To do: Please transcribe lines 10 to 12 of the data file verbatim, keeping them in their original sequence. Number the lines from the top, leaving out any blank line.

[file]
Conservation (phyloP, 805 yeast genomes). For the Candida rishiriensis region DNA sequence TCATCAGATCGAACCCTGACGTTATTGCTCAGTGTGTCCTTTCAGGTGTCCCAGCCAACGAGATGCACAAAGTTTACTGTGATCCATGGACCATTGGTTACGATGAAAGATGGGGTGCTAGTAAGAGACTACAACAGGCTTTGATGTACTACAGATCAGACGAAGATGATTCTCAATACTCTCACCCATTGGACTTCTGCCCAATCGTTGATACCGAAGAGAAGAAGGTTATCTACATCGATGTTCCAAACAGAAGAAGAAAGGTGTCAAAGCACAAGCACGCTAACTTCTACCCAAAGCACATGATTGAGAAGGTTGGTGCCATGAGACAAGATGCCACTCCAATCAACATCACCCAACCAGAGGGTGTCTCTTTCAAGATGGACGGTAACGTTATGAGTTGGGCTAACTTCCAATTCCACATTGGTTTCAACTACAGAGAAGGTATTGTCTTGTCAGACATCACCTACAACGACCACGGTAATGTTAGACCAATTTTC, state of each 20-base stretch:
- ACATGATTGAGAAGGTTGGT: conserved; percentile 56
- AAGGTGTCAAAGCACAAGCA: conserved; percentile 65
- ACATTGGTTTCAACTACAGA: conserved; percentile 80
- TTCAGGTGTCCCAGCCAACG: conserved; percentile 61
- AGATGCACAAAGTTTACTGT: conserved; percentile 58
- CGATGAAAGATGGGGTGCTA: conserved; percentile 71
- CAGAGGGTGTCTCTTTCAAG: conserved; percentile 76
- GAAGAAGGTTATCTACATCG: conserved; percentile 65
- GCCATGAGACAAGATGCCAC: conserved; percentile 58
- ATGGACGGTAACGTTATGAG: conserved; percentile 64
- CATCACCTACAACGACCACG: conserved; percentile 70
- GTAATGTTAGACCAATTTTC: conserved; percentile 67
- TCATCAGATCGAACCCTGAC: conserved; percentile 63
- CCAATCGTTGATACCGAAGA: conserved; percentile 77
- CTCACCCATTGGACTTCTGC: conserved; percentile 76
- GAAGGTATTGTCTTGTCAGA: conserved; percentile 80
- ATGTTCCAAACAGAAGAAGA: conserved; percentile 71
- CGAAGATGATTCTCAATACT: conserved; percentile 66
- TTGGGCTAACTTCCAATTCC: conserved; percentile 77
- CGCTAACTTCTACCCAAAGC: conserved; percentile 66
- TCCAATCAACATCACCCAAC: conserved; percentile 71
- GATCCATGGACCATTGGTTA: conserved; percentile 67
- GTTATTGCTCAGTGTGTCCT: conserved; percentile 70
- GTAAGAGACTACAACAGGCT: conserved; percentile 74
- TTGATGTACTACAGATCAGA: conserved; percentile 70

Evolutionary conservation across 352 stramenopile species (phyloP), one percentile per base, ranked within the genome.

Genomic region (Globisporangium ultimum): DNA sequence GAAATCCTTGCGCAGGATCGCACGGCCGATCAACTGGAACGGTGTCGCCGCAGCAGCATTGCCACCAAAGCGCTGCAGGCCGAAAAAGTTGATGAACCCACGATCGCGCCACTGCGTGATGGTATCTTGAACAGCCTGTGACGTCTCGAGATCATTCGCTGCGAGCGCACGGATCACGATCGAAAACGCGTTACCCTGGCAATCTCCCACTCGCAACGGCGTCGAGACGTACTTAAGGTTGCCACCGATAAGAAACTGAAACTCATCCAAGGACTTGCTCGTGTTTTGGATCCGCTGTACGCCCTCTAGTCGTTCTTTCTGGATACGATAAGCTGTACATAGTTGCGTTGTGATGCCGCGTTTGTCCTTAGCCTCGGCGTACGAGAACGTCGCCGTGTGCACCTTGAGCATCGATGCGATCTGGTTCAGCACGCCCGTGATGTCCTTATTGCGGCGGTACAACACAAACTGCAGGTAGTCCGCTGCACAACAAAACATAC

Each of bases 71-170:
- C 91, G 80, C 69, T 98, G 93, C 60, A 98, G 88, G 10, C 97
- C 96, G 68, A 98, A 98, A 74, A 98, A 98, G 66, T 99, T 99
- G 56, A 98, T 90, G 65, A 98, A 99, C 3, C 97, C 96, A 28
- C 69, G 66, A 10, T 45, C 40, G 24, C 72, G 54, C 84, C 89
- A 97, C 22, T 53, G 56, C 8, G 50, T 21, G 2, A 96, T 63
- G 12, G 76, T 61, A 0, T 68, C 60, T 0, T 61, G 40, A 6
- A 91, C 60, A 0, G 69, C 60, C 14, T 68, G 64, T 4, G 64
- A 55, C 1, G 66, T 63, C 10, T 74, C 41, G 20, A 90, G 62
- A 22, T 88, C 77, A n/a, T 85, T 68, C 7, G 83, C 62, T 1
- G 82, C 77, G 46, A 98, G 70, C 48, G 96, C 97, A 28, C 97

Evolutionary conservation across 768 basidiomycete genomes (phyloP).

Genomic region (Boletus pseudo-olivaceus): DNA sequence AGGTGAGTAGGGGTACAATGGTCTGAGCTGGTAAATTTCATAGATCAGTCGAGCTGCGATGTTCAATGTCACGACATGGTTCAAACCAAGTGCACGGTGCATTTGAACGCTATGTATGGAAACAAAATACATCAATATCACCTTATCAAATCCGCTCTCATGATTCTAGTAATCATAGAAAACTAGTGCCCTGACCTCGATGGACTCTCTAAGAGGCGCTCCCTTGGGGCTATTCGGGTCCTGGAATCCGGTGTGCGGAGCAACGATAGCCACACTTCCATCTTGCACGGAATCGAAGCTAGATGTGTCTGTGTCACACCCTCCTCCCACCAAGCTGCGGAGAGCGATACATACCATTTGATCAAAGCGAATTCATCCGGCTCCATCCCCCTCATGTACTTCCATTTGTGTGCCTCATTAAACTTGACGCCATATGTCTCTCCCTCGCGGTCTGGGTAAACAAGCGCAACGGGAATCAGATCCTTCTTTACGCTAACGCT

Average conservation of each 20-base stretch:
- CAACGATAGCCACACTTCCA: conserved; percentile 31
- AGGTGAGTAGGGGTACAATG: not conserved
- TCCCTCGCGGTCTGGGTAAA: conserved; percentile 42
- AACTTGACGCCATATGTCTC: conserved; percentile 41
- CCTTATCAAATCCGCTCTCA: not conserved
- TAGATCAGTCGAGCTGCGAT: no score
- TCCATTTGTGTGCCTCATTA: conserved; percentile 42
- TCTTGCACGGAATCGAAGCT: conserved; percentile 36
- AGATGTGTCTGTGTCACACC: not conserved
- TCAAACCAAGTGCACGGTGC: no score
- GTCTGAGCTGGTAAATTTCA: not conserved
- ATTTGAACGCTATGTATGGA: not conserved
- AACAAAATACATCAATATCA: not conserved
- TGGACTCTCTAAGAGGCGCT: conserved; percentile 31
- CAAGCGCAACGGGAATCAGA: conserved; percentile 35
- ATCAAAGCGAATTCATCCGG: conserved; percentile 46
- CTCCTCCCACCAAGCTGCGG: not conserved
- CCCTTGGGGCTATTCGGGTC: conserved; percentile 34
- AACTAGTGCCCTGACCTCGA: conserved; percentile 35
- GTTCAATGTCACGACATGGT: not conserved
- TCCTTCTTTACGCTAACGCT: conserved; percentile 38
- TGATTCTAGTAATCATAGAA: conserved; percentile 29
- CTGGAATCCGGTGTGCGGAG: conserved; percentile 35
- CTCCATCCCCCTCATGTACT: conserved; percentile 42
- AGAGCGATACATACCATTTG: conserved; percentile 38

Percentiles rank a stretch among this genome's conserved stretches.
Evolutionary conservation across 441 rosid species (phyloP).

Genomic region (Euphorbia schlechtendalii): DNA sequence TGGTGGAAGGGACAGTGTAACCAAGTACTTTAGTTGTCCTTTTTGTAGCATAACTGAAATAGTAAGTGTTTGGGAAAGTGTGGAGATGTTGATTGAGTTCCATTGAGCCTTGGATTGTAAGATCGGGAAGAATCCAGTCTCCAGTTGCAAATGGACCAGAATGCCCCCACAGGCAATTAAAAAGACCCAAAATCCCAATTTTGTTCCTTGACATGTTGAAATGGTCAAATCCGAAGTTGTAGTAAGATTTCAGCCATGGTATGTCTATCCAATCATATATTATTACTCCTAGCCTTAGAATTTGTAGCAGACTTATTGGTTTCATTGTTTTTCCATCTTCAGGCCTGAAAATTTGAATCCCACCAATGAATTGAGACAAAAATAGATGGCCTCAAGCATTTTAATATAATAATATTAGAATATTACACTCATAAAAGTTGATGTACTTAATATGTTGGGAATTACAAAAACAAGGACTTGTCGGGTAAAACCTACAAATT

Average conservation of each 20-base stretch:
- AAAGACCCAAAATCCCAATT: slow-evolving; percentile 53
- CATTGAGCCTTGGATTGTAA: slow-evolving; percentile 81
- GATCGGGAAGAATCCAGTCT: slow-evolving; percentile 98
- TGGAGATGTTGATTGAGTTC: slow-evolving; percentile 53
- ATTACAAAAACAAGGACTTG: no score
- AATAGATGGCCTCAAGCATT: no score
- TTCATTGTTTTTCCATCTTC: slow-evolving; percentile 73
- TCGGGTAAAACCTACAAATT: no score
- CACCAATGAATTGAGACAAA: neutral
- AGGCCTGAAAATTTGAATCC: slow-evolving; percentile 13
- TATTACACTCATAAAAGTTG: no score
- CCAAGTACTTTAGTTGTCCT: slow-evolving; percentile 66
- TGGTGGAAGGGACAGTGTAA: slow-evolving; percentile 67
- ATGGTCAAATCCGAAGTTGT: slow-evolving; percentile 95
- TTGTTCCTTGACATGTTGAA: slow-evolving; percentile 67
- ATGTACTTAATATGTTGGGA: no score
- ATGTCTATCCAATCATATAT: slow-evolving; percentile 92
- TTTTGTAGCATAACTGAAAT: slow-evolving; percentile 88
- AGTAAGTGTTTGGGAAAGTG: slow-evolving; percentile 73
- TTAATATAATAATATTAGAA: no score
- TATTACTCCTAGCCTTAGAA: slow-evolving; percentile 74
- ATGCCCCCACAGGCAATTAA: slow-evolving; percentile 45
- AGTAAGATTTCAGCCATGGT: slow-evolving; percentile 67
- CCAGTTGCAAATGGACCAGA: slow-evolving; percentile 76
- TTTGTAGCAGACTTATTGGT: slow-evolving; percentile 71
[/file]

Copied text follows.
- GCCATGAGACAAGATGCCAC: conserved; percentile 58
- ATGGACGGTAACGTTATGAG: conserved; percentile 64
- CATCACCTACAACGACCACG: conserved; percentile 70